Imagine being a young dentist and having a patient say this about you:
“His consideration and real concern of every detail – down to the graduated color of the crowns, his respect for the resident oral surgeon who placed the posts, and the creators of the crowns – illustrates his professionalism beautifully.”
Except this patient is talking not about a dentist, but about a student – Basem Gayed, member of the UConn School of Dental Medicine Class of 2019, who had assisted with the placement of two new implants.
“His love of learning is evident in the great deference he shows to the faculty who have guided him,” the patient’s letter went on to say. “He has every reason to take pride in his work.”
The American College of Dentists has a similar point of view, presenting Gayed with its Outstanding Student Leader award at the 2019 Yankee Dental Congress in Boston. It’s one of the highest student honors a dental student can earn.
“Basem was representative of the ACOD principles of high achievement, strong leadership, and high ethical standards,” says Dr. Sarita Arteaga, UConn School of Dental Medicine associate dean for students. “That letter from the patient is an example of why he was chosen.”
Gayed’s family emigrated from native Egypt during his childhood. He took a liking to science and majored in biochemistry and molecular biology at the University of Massachusetts, where he made the dean’s list every semester. But the path to dentistry had yet to reveal itself.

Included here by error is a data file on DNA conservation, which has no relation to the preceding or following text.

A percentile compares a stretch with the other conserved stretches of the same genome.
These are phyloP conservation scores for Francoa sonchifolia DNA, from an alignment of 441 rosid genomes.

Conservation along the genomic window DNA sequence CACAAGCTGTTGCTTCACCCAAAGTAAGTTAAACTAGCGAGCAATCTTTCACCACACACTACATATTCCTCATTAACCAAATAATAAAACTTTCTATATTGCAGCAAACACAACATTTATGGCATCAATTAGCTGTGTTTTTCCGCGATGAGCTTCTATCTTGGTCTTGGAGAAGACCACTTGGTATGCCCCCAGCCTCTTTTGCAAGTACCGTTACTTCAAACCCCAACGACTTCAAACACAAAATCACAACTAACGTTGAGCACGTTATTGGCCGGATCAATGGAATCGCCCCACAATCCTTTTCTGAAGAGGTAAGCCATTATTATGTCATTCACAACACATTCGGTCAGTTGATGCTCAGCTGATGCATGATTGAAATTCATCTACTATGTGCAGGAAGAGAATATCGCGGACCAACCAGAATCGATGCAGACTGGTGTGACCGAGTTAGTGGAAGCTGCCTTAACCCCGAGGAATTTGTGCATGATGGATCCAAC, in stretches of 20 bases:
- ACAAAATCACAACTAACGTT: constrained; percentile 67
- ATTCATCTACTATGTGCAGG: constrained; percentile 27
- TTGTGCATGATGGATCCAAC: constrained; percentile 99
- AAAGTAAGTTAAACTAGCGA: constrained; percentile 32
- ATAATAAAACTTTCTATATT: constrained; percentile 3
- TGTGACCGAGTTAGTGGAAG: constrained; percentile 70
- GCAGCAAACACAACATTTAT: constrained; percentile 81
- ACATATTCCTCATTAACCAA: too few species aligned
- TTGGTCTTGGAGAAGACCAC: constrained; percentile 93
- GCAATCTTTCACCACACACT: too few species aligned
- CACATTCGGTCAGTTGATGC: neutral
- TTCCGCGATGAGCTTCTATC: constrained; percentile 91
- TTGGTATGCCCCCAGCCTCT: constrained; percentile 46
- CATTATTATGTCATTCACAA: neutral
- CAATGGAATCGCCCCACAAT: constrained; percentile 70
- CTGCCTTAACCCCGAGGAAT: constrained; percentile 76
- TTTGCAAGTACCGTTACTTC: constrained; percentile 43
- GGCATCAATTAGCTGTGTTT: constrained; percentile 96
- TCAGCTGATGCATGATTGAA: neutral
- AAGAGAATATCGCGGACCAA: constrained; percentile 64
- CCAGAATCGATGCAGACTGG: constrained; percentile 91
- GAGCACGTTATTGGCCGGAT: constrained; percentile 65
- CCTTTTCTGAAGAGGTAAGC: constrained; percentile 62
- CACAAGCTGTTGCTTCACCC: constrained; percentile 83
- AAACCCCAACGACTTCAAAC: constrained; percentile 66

“Becoming a dentist was never on Basem’s radar until he had a dental emergency at the age of 18, which required him to see a dentist for the first time,” says Dr. Sharon Gordon, dean of the UConn School of Dental Medicine. “Basem’s first experience at the dentist was the spark that led him to pursue dentistry as a profession.”
Gayed, who’s been class president since his first year, is preparing for his next chapter: residency training in pediatric dentistry with the Children’s National Health System in Washington, D.C.
“Basem and all three of his brothers all came to this country and each is on a professional trajectory,” Gordon says. “It really is the American dream.”
UConn dental students also brought home honors as winners of the American Student Dental Association District 1 Dental School Challenge, earning UConn’s ASDA chapter a $1,000 prize.
“It involved a scavenger hunt at the Yankee Dental Congress, as well as a picture contest,” says student Alex McKenna.
McKenna also paired up with classmate Jay Kim to take part in a debate with Tufts University counterparts over licensure exams. They argued in favor of post-graduate-year residencies, known also as “PGY-1,” as an optional pathway toward obtaining an initial dental license.
“Our primary argument in favor of the PGY-1 was that our current patient-based exam raises ethical concerns, particularly with respect to the process of finding a patient who would fulfill the criteria for the procedures being evaluated,” McKenna says.
The students knew the topic in advance, but did not learn which side they would have to argue until the debate started.
“Part of our argument was, if implemented effectively, it can prove to be a great opportunity to give back to the community by improving access to care,” Kim says. “Plus, practitioners can further develop their clinical competencies while having the opportunity to incorporate new technologies and research into their practice.”